Such successes seem astonishing until we recognize that by the end of the nineteenth century thinking about American Indians had become integral to German culture. They were not only a popular subject among novelists and other writers; they were incorporated into the production of toys, theater, circus, high and low art, and the new cinema. Across Imperial, Weimar, and Nazi Germany, children of all ages and both genders “played Indian,” emulating the characters from Cooper and May and the people they encountered in Buffalo Bill’s Wild West and German circuses, as well as those performing with other impresarios who sought to capitalize on Germans’ fascination with Native America. Adults “played Indian” as well, and not simply those individuals who joined the first hobby clubs in the early twentieth century. Artists such as Georg Grosz, Otto Dix, and Rudolf Schlichter, for example, turned to their childhood engagement with American Indians while dealing with their personal crises and the crises of modernity (Sell Tower 1990). Art historian Aby Warburg traveled to the Hopi and Zuni pueblos for the same reason (Warburg 1995); the artist Max Ernst, the psychiatrist Carl Jung, and the ethnologists Karl von den Steinen and Paul Ehrenreich followed. Adolf Hitler remained in Germany; but he continued to read Karl May’s Winnetou for insights into crisis situations, recommending it to his General Staff during the battles of World War II (Haible 1998).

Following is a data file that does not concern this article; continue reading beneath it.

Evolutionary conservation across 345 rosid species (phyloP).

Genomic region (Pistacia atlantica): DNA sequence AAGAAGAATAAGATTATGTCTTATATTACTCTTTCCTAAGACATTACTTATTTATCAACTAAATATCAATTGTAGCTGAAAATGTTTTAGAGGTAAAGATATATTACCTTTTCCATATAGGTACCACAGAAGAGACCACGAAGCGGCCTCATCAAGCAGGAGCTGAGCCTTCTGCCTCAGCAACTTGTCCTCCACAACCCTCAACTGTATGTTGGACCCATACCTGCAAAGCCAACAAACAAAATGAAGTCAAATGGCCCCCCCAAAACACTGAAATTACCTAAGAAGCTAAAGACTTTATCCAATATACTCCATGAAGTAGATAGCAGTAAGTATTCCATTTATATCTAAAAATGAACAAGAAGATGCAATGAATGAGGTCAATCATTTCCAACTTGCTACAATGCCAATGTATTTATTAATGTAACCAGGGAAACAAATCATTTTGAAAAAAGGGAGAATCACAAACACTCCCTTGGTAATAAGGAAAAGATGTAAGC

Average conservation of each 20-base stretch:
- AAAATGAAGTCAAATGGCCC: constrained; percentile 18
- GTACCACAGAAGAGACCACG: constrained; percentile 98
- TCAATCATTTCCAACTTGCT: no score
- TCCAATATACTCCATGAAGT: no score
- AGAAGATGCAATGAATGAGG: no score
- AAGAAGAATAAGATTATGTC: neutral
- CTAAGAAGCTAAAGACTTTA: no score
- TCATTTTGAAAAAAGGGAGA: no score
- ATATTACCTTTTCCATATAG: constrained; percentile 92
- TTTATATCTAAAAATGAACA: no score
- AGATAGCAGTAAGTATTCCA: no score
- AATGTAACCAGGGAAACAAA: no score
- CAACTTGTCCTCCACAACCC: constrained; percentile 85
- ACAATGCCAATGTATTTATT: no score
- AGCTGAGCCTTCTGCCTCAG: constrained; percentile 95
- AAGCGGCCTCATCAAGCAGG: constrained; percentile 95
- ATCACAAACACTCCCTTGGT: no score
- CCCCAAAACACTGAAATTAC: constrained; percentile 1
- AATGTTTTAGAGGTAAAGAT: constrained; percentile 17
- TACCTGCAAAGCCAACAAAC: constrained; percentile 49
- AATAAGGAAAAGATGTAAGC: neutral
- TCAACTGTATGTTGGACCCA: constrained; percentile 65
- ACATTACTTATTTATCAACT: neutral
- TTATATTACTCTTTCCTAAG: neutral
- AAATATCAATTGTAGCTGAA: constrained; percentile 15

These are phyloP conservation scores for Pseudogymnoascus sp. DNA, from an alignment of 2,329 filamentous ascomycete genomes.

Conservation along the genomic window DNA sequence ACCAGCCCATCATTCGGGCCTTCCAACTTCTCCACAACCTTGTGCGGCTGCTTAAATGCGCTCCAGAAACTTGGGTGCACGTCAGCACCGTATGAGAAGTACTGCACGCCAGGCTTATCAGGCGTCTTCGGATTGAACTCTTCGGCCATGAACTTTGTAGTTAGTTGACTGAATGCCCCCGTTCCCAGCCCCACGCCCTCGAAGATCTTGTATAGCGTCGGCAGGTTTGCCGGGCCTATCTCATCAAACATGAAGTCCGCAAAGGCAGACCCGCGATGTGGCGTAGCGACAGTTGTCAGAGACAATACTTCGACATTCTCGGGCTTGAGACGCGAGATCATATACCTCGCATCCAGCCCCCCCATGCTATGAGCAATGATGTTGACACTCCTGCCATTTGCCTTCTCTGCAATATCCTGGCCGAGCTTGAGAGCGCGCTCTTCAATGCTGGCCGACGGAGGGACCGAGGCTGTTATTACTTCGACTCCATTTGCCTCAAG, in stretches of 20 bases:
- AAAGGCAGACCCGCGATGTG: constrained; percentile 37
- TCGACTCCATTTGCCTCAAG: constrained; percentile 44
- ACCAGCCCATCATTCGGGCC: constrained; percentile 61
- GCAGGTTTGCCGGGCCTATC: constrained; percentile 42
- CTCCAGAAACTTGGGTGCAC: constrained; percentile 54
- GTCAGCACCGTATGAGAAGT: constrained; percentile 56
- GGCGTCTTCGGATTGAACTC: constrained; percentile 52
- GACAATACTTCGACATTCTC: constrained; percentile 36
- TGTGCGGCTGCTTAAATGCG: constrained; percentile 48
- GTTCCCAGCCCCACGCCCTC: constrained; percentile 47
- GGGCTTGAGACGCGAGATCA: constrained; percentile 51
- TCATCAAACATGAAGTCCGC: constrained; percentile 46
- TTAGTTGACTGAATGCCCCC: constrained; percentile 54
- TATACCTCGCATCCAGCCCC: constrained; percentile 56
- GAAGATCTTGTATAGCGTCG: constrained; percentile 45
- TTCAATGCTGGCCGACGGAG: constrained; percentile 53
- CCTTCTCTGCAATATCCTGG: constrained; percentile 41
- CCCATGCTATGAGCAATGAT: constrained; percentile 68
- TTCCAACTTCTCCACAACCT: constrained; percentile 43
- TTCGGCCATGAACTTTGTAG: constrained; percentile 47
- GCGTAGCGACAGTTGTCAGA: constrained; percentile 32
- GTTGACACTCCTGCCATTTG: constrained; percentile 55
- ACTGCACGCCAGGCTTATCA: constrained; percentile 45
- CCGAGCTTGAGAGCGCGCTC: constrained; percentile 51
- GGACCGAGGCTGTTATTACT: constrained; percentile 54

“American Indians,” in short, became deeply ingrained in German culture during the nineteenth century, their stories became ciphers for modern struggles during the twentieth century, and that long cultural history continued unabated through the postwar era, resurfacing during Cold War clashes, at peace protests, and in environmental movements, esoteric musings, and the persistent settings of backyard play and hobbyists’ camps. The unrelenting breadth and depth of this preoccupation is remarkable.
Covering the Obsession
It is also well documented. Journalists have been writing about it for decades. Indeed, they have repeatedly discovered it with elation. The spectacle of Germans emulating American Indians is particularly titillating and evidently hard to resist. Writing about this obsession, especially the hobbyist meetings, is guaranteed to generate smirks and laughter among readers, even righteous anger from some, and that is a recipe for publishing success: those reactions have allowed reporters, as well as a number of scholars, to reap attention from the sensation and then position themselves to disclose astute revelations.